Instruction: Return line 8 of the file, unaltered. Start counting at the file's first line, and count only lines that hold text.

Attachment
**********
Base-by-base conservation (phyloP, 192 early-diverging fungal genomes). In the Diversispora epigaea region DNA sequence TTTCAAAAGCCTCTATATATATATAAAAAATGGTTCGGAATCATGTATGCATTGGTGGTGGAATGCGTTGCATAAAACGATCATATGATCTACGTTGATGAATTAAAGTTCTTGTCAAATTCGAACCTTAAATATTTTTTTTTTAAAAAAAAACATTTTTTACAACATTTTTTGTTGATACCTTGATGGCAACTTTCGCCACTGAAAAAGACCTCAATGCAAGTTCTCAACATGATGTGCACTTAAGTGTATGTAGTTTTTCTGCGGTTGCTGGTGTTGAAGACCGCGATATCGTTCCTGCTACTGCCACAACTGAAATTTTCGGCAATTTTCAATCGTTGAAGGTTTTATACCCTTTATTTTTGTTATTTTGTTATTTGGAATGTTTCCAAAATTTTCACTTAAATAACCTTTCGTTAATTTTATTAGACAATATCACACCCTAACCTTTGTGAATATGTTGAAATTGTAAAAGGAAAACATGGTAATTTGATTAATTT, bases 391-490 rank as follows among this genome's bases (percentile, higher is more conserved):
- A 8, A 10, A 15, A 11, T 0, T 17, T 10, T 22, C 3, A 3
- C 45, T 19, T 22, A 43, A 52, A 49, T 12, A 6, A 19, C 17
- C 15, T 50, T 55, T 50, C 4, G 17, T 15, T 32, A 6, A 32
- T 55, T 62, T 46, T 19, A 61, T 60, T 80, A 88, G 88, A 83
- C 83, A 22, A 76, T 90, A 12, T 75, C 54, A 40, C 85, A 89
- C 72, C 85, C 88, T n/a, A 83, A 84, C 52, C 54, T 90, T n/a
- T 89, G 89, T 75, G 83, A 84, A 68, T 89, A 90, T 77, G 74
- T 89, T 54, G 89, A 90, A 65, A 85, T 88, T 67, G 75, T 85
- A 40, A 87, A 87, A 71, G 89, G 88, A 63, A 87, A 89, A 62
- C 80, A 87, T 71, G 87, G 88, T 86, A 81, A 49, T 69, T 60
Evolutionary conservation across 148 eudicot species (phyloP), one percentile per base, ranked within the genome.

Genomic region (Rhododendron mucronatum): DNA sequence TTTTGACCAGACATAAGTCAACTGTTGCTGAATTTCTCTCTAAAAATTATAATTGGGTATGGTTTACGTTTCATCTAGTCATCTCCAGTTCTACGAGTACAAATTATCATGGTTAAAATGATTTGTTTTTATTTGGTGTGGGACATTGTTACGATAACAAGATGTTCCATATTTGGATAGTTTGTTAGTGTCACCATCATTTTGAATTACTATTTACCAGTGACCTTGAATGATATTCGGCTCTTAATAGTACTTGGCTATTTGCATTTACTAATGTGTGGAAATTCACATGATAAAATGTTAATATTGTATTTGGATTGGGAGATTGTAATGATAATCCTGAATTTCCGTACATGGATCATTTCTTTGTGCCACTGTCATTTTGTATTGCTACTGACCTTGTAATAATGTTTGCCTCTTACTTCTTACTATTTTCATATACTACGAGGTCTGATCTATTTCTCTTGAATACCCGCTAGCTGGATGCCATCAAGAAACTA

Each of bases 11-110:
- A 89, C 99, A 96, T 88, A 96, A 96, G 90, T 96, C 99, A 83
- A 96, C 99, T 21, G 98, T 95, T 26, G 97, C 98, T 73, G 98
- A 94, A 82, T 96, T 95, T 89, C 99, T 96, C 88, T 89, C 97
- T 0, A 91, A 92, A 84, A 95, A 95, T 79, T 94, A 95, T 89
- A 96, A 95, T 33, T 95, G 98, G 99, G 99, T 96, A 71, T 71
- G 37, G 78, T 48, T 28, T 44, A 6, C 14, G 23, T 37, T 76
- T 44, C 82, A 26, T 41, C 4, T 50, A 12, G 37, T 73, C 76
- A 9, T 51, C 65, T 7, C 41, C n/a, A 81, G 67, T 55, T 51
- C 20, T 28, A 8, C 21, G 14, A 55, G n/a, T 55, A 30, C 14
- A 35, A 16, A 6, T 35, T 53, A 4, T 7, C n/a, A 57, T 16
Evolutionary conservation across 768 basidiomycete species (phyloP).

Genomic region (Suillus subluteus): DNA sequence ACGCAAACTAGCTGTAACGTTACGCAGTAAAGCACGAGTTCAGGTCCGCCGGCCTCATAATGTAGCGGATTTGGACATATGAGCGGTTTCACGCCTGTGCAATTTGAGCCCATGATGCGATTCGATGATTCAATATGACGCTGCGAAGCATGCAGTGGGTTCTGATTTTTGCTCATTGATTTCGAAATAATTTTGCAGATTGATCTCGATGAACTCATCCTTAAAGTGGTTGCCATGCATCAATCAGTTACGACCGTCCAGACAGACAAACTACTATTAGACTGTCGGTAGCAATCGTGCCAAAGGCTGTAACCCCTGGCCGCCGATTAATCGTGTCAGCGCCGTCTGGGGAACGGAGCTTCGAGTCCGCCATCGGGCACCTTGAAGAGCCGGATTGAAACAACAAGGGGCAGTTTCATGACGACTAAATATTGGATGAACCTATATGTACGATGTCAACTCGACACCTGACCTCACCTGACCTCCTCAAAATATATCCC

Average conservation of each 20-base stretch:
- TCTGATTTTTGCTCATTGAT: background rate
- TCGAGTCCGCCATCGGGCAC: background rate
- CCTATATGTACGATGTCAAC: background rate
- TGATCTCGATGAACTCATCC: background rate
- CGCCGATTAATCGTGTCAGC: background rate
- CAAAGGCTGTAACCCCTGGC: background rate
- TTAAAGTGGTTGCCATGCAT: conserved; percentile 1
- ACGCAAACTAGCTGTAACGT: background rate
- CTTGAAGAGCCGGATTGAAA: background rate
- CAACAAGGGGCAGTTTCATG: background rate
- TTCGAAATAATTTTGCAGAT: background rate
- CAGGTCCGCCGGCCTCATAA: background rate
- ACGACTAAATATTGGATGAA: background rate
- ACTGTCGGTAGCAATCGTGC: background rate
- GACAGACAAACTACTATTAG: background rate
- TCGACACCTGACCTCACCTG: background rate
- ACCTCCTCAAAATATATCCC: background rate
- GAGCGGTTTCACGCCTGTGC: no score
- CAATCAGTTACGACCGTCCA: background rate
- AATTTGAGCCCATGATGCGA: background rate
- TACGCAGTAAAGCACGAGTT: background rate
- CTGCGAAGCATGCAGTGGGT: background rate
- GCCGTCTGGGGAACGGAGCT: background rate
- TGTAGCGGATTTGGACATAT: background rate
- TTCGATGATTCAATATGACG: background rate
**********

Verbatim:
- T 89, G 89, T 75, G 83, A 84, A 68, T 89, A 90, T 77, G 74